Clackamas Co. paramedics rally for job security

Clackamas Co. paramedics rally for job security

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by Nina Mehlhaf, KGW Staff

kgw.com

Posted on January 28, 2014 at 1:37 PM

CLACKAMAS, Ore. -- Dozens of American Medical Response EMTs and paramedics lined the SE Sunnyside Rd. overpass of I-205 Tuesday morning, holding signs and asking for honks.

They said 120 of their jobs are on the line in a fight with Clackamas County over whether to renew their company's contract.

At a county board meeting an hour later, commissioners voted to negotiate to extend that contract only one year. In that year, commissioners may decide to hold another bidding process to get a new ambulance company.

Right now, if you need an ambulance in Clackamas County, American Medical Response, better known as AMR, shows up. Their multi-million dollar contract, the most expensive in the county, expires at the end of April.

But Clackamas County wants a cheaper deal, so two years ago it had other ambulance companies submit a bid with their best price. Only AMR met the deadline, and won support from all the fire departments in the county. AMR employees even agreed on a pay cut to make it more attractive.

AMR won the bid. But now, three county commissioners are backing out of it, saying the proposal they choose needs to be even cheaper and more innovative.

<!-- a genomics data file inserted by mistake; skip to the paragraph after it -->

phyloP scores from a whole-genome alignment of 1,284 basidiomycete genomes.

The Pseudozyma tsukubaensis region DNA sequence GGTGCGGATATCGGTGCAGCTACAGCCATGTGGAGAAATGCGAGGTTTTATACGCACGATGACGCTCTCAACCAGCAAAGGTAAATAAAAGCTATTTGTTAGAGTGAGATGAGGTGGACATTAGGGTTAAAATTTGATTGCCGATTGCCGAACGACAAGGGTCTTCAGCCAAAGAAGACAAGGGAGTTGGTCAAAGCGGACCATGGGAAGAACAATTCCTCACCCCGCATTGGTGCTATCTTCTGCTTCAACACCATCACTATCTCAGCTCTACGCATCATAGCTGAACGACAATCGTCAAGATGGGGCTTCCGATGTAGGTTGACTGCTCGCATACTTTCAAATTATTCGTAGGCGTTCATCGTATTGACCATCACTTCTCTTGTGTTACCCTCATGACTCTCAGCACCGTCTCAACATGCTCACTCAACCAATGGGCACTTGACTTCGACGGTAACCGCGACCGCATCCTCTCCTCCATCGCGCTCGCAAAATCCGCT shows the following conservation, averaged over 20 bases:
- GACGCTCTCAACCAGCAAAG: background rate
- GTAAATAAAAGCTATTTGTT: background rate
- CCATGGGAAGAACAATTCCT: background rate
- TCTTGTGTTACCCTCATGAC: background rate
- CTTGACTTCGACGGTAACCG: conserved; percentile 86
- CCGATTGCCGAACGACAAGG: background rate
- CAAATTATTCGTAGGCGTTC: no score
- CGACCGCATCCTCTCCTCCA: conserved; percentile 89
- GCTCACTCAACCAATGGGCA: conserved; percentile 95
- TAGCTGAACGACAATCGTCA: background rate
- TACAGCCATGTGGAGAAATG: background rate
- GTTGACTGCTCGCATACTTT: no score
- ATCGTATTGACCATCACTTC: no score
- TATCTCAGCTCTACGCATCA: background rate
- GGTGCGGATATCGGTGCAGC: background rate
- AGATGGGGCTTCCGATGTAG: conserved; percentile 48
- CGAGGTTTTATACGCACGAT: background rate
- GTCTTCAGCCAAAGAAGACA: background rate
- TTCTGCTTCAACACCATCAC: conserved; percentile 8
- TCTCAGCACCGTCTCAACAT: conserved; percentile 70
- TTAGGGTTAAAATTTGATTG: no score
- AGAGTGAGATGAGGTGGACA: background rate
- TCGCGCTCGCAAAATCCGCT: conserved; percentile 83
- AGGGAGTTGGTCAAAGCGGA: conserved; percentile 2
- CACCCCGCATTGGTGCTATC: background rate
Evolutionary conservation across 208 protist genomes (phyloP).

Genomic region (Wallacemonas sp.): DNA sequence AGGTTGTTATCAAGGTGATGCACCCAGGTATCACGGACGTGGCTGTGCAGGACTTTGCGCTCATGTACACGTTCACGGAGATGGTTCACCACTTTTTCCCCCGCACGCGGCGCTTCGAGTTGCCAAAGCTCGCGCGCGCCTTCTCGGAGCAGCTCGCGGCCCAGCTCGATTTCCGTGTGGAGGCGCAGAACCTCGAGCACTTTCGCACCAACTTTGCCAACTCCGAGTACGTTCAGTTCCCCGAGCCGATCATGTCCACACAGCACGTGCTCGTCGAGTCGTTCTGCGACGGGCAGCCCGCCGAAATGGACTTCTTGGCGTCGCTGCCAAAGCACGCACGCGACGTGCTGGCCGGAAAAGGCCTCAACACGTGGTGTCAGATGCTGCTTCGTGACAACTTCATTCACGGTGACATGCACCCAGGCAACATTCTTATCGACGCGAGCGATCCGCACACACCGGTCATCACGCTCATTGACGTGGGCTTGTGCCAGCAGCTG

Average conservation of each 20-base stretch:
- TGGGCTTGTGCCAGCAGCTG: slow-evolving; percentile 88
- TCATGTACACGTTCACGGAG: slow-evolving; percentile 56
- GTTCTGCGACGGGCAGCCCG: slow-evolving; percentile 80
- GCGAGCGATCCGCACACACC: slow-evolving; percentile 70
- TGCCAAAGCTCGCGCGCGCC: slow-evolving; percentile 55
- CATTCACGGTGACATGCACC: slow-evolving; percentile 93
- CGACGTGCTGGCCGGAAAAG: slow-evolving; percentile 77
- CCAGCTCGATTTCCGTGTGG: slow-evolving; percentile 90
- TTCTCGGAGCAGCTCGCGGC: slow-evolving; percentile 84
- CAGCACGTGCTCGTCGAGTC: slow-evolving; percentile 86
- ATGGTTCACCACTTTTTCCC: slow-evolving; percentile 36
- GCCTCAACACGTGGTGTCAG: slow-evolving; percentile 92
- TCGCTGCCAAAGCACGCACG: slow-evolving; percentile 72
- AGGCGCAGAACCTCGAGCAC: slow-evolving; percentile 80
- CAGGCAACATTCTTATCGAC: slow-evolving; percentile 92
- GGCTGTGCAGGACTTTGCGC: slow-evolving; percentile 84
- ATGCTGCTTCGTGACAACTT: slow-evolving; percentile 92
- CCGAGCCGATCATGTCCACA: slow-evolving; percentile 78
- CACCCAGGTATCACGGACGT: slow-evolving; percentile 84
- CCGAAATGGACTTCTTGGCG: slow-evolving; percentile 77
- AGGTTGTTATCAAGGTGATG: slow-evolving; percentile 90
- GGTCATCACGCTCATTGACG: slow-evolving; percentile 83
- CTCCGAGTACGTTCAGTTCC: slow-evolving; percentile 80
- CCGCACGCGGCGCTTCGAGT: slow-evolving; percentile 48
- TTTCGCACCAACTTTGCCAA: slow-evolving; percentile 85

"The public will be the ultimate loser if we continue down the same path that we are right now," said Commissioner Tootie Smith, one of the opponents. "I'm willing to put my job on the line here today to go forward with a better system."

At their rally to inform the public of the fight, paramedic spokesman Garth Hope-Melnick talked about the confusion of getting their bid approved, then having it voted down. "AMR already won the bid, this is about citizens of Clackamas County needing to know that their commissioners are making some really questionable decisions," Hope-Melnick said. "It doesn't seem very responsible of commissioners. It doesn't seem like good government, frankly, to turn around and say we'll start over and go through this two year process again."

If a new ambulance company is chosen, AMR supporters argue it'll be tough to quickly learn special skills such as helping during a rescue on Mt. Hood.

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